- Special Sections
- Public Notices
HILLSVILLE — Planting the seeds of tax cuts for farmers, the Carroll supervisors talked Jan. 13 about doing away with a levy on agricultural equipment in its next budget year.
Supervisor Andy Jackson brought up the idea for discussion near the end of an eventful January meeting, and his fellow board members felt they could phase the idea in.
Farming has outlasted other industries that have come and gone, Jackson said. Farming has a continuing, and increasingly diversified, presence in Carroll.
"They've been the backbone of the county," Jackson said of farmers. "We've got to a time now, also, where it's great to have safe, homegrown food to consume."
Cabbage has been traditionally an important crop, and farmers have added produce like broccoli, collard greens, corn and more to their fields.
Local farms have also found strong allies in stores like Super Dollar and Food City to sell their produce, Jackson added. He hoped that more superstores would follow in this practice.
"But our farmers need more help than that," he said.
Many counties have taken steps to help farmers by doing away with taxes on farm equipment. Jackson wondered if Carroll's supervisors would consider that, too.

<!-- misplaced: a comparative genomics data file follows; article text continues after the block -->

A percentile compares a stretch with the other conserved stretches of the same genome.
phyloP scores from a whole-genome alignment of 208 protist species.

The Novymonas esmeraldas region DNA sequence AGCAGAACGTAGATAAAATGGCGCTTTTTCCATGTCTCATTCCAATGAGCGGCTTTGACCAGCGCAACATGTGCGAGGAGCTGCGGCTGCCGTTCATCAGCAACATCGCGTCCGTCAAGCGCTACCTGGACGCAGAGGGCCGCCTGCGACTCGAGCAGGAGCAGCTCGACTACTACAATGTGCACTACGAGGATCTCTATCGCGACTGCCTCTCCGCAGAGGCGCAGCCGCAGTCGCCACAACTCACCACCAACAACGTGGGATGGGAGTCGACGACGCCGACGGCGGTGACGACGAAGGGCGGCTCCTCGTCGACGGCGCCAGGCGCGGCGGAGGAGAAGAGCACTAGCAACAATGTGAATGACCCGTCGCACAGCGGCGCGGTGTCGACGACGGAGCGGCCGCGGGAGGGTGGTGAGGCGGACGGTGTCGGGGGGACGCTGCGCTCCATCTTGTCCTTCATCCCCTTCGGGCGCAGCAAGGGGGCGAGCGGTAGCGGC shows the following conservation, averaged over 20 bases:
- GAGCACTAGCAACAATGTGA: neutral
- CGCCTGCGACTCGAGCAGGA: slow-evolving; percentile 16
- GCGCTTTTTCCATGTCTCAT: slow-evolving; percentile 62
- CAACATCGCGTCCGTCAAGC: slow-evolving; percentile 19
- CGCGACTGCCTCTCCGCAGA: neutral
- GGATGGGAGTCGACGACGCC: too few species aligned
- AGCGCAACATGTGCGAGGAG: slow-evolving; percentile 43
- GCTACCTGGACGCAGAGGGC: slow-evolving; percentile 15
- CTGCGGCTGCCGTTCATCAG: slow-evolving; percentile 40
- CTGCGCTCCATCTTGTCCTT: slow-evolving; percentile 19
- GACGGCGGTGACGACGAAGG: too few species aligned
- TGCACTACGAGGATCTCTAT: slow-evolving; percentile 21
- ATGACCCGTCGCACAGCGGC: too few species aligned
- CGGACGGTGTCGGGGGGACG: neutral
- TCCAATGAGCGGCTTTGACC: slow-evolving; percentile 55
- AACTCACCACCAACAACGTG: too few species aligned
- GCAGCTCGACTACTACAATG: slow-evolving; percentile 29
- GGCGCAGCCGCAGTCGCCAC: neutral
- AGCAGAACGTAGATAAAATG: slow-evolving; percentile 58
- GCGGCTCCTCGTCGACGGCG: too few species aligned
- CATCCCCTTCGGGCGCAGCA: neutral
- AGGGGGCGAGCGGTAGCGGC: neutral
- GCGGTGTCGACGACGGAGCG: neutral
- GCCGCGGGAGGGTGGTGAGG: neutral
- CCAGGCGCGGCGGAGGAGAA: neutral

If Carroll did away with the tax entirely, it would cost about $210,000, according to figures he's gotten from the commissioner of the revenue office. "It's not a whole lot, in a way, and it'd be some help to them," Jackson said.
This request has come up several times in the last few years.
Given the chance to discuss it, Supervisor Sam Dickson suggested phasing the idea in. County officials need to start working on the budget soon, anyway.
"What if we considered doing half and see if we ... can work it into the budget?" he asked.
Farming's hit or miss, and Supervisor David Hutchins believes that this could provide farmers with some relief. Maybe they could invest those dollars back into their farms.
Carroll has supported tourism efforts, Dickson noted. Carroll continues trying to get industry — but then again, so is everybody else.
Farming is a mainstay. Dickson knows about young farmers trying to grow crops of blueberries — they don't need a big tractor for that, but they do have to build fences to keep deer out.
He believed providing farmers some help would bear fruit. "You know, I think it's an investment that will come back to us."
Supervisor Wes Hurst figured the idea would cost the county roughly the equivalent of half a cent in real estate taxes. So, he made a motion that the supervisors should try to cut in half the farm equipment tax in the coming budget.
"To give them half is a good place to start," Jackson said.
He hoped this would give farmers some relief and help them stay in business in hard times.
All the supervisors voted yes.